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PARIS (Reuters) - France will reduce its troop numbers in Mali to 2,000 by July and to 1,000 by the end of the year, down from 4,000 at present, President Francois Hollande said on Thursday.
After its intervention in January to halt an advance by northern al Qaeda-linked rebels towards the capital Bamako, France is keen to wind down its presence quickly and hand over to African and U.N. troops.
Hollande said France was determined that Mali should hold elections as scheduled in July but insisted that France did not have a preferred candidate.
"The days when France chose Africa's heads of state for it are over," he told French television in an interview of more than one hour to defend his 10-month-old government's record.
The West African former colony is to hold a presidential election on July 7 and legislative elections two weeks later - vital steps to stabilise the gold- and cotton-producer after a French intervention which has helped the Malian army claw back large parts of its vast, desert north from heavily armed rebels.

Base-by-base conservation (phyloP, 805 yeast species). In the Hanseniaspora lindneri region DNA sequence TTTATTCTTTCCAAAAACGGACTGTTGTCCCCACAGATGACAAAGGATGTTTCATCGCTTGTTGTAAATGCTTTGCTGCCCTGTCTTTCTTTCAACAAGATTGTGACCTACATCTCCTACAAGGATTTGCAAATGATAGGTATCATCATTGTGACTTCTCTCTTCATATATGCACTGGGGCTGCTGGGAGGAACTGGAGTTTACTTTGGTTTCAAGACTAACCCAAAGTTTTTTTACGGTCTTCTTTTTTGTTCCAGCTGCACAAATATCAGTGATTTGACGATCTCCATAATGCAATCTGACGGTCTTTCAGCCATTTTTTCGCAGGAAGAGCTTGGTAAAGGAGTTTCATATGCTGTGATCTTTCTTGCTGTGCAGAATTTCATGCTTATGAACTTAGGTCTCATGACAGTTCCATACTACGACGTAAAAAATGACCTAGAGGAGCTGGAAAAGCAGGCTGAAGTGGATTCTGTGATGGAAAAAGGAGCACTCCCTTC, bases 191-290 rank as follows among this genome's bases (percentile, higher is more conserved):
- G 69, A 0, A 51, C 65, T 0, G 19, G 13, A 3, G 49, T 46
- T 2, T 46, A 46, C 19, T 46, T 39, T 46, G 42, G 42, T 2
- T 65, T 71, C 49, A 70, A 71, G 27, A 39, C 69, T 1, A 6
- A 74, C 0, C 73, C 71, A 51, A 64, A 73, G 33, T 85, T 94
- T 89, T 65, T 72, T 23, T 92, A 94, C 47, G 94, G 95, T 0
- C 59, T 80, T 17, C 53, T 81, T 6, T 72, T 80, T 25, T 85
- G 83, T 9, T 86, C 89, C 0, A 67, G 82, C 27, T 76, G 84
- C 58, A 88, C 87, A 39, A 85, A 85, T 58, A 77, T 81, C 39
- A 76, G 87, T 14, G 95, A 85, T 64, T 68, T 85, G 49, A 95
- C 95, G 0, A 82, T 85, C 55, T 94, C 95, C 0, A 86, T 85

Hollande reiterated France's official policy of not giving in to ransom demands for kidnap victims and said intelligence suggested that Philippe Verdon, a French hostage snatched in Mali in 2011, could already be dead.
However he said he had "signs of life" of a group of seven French nationals, including four children, who were kidnapped in Cameroon last month by the Nigerian Islamist group Boko Haram.
Reporting by Nicholas Vinocur; Editing by Pravin Char and Mark John